We’ve all heard that homework helps a child to improve academically but, there is some doubt as to whether it has a positive effect on younger children. It takes up play time, limits family bonding and may even cause stress and anxiety but still, homework for children as young as five and six is not uncommon. Popular arguments in favor of homework as a mainstream idea include suggestions such as it can help to teach children responsibility from an early age. Of course, many proponents of homework also argue that it helps children to improve academically and can consolidate what is learnt in the classroom. It is clear that homework can have both a positive and negative effect but which is more prevalent at elementary school age?
The completion of around two hours’ homework each evening has been linked to better results in school. A study from the UK Department for Education, tracked 3,000 children over 15 years of education. It found that doing any amount of homework each evening would help but those who put in two to three hours every evening received the biggest benefit from the task. However, the study also found that those who put more effort in and enjoyed school would do better. There is some question as to whether pupils can enjoy school when every evening they are being forced to do extra work.
Another study has shown the exact opposite. Cooper analyzed the results of multiple strands of research and discovered no relationship between homework and academic benefit at elementary level. His research did show that homework negatively impacted on a child’s view of school. As the Department for Education showed, those who enjoy school tend to perform better. There are still a lot of questions surrounding the effect of homework on attainment.
Homework helps prepare children for the end of year assessments because it gives them a measure of their progress and shows them the areas where improvement is required. This is a real benefit by providing a structured plan of action and helping teachers assess more clearly which areas need further time spent on them.
Giving pupils homework every night seriously limits their ability to play and spend time with their family. If an elementary age child is required to complete two to three hours of homework before bed, they have no downtime and no chance to relax before returning to school. This creates undue pressure which most five and six year olds will struggle to handle. Homework essentially takes up too much free time for far too little reward.
Parents and children will disagree over a lot of different things but homework is one area where there are consistent arguments. A child may not want to do their homework and rules and strict expectations as to when it should be completed and which leisure pursuits must be sacrifice to do so can lead to real friction. This can put serious strain on family life.
Of course, there are other approaches. Parents who help children with homework could actually build a stronger bond. It is an activity that facilitates time together, meaning it can be seen as an enjoyable part of the day rather than a chore. A quick discussion about the project to be completed is an easy way to introduce this method of dealing with homework. Other ideas include jointly researching material or turning math and word tasks into games to play together.
Homework can also place undue strain on already stretched teachers and, if work is assigned to the class as a whole, can fail to engage younger members of the group.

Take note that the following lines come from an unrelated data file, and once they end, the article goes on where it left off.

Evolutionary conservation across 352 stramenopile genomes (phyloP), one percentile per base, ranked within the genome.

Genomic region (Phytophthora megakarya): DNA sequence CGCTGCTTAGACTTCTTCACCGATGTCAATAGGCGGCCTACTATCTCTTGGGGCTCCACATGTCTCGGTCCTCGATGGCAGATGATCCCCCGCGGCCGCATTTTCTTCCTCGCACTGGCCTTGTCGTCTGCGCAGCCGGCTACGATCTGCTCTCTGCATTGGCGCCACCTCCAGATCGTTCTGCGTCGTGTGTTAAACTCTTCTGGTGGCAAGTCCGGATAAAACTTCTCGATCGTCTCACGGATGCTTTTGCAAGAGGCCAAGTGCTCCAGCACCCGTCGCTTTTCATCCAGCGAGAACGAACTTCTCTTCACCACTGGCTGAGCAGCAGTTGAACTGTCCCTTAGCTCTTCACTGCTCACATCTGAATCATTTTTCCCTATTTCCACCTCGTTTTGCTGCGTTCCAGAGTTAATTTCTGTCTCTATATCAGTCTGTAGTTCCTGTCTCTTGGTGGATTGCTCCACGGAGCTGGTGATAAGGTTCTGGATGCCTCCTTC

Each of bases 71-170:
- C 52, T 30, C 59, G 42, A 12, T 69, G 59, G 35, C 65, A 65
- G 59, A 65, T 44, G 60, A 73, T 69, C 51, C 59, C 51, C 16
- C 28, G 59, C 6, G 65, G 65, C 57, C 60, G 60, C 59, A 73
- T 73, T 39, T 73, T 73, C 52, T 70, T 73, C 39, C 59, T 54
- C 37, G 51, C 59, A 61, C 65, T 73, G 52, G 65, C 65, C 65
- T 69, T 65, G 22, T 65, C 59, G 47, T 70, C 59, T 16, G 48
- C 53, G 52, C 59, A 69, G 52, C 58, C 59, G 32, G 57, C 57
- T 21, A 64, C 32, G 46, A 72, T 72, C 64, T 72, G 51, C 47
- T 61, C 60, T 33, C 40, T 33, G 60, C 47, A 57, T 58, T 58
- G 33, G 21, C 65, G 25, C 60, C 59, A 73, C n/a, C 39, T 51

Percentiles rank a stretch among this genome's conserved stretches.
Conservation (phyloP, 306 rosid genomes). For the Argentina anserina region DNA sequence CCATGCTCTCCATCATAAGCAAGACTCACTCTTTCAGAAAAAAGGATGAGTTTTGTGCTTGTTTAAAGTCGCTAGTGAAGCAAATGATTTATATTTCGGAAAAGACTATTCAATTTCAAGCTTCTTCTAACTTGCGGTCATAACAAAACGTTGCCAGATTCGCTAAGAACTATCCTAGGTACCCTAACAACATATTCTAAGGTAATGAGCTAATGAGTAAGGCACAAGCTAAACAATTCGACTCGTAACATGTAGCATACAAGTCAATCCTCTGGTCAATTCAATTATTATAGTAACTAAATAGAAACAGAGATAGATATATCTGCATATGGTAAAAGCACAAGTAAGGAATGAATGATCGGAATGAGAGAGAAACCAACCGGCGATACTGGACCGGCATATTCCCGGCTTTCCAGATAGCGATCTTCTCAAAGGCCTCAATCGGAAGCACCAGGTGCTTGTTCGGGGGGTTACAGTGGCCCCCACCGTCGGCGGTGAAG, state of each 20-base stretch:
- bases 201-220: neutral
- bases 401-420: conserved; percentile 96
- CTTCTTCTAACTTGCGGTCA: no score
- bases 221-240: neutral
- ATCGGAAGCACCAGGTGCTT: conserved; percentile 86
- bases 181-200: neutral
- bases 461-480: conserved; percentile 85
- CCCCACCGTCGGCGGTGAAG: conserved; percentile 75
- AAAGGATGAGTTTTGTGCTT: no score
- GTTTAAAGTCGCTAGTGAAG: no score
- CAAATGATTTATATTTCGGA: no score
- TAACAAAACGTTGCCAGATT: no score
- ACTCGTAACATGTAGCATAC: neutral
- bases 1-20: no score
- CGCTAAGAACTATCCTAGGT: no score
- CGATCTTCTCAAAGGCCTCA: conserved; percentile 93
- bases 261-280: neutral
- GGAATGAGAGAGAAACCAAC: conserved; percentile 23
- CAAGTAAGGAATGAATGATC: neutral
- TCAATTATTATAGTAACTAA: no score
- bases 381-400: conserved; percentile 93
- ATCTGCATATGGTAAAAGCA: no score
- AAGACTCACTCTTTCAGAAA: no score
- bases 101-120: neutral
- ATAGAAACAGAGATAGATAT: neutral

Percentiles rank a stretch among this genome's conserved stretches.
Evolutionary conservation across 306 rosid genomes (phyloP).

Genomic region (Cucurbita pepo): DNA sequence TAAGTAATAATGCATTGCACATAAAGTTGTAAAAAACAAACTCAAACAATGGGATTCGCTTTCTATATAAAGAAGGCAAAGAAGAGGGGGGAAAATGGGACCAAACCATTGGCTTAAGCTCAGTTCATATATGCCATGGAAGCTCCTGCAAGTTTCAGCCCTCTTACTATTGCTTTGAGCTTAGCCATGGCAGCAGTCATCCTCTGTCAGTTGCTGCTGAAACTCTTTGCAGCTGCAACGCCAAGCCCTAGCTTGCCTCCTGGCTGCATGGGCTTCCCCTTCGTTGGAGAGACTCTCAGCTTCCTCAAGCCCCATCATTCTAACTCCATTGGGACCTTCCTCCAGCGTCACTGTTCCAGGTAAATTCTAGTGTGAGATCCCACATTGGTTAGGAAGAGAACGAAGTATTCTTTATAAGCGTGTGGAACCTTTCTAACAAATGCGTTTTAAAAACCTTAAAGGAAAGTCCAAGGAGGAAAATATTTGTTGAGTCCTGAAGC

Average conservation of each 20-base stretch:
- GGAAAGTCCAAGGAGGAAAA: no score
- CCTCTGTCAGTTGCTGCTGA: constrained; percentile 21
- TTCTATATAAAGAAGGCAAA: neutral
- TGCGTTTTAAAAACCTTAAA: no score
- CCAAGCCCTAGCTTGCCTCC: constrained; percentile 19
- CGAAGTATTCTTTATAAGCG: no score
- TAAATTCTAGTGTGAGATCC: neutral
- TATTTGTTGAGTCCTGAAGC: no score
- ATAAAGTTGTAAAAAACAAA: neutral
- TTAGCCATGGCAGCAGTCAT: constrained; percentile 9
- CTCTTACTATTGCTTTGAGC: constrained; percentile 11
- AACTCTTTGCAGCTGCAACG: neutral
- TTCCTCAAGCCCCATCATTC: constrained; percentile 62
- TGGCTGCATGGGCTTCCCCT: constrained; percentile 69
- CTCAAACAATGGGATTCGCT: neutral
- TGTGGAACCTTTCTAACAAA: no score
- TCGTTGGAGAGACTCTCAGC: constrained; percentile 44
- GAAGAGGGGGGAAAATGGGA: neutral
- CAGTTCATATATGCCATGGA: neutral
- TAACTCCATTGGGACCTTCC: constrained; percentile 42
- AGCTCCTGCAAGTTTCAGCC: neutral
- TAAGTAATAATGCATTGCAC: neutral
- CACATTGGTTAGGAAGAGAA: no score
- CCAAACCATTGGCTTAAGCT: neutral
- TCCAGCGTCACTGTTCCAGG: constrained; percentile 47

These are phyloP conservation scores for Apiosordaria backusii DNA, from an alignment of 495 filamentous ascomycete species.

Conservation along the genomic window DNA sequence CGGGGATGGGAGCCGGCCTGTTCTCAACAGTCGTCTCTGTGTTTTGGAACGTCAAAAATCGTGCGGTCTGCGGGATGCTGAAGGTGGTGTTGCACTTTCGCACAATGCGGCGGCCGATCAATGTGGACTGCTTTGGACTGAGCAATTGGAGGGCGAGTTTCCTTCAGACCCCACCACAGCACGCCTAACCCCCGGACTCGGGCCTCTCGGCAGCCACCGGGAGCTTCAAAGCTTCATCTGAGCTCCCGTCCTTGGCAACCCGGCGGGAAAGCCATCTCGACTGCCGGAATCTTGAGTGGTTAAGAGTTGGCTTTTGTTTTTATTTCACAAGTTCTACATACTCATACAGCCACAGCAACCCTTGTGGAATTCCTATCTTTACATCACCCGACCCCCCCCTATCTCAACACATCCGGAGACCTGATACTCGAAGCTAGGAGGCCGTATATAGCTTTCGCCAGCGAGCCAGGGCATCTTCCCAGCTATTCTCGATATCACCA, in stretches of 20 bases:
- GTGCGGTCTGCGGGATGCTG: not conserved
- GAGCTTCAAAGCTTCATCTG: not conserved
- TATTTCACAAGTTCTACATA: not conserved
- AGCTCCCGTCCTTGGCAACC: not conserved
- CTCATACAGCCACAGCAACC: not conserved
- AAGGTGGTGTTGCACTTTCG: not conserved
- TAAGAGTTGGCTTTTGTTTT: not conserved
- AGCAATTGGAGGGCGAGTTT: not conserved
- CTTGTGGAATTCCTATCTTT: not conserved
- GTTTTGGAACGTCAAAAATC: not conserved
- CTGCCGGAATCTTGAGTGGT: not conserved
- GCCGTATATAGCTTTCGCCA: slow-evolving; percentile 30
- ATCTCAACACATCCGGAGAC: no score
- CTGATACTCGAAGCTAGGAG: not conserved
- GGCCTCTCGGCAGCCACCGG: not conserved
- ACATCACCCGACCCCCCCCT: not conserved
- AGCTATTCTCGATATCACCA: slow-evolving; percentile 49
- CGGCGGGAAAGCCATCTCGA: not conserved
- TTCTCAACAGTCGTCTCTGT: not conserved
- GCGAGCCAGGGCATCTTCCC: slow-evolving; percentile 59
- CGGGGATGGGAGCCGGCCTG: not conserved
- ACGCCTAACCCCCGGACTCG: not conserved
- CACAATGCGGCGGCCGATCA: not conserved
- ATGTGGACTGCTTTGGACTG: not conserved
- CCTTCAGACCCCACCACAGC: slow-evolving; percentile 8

Homework should not just be about educational attainment though - it can also play a role in preparing children for some of the responsibilities they will have as older students and later in life, as adults. Being given work to do for the next day can be a positive move towards instilling a sense of personal responsibility and help younger children to take the first steps on the road to cultivating time management skills – both attributes that any child, no matter their age, can carry through to their future studies and careers. Homework also teaches children of the value of hard work, making an effort, problem solving and research skills – all useful for further study and juggling bigger workloads in future grades.
Homework provides a chance for parents and children to bond but in elementary school they are too young to do anything completely independently. If a parent is essentially spoon-feeding the answers to their child, then surely it limits any positive academic effect. Worse still is the fact that if a child doesn’t receive this kind of support at home, additional problems can set it. This creates a negative precedent that the child may struggle to break away from. It also means that the child isn’t really learning anything from their set homework task. Other dangers such as cheating or copying from other kids in class could raise their head, along with the very real prospect of the pupil falling behind the rest of their class.
A Chinese study has suggested that too much homework has a negative effect on sleep. This in turn will harm cognitive function, potentially undermining lessons taught in class the next day. The fact that homework can keep young children awake or disturb their sleep cycle indicates a state of anxiety or sense of being overworked – both stresses that are extreme for children of elementary age.
There are clearly many arguments for and against homework at elementary level. Some parents will expect it whilst others will detest the idea of their child doing it. Do you think homework is necessary for elementary school children? Share your thoughts in the comments and on our social media pages.
Tags: Homework, Elementary School, Work Life Balance, Extra-Curricular.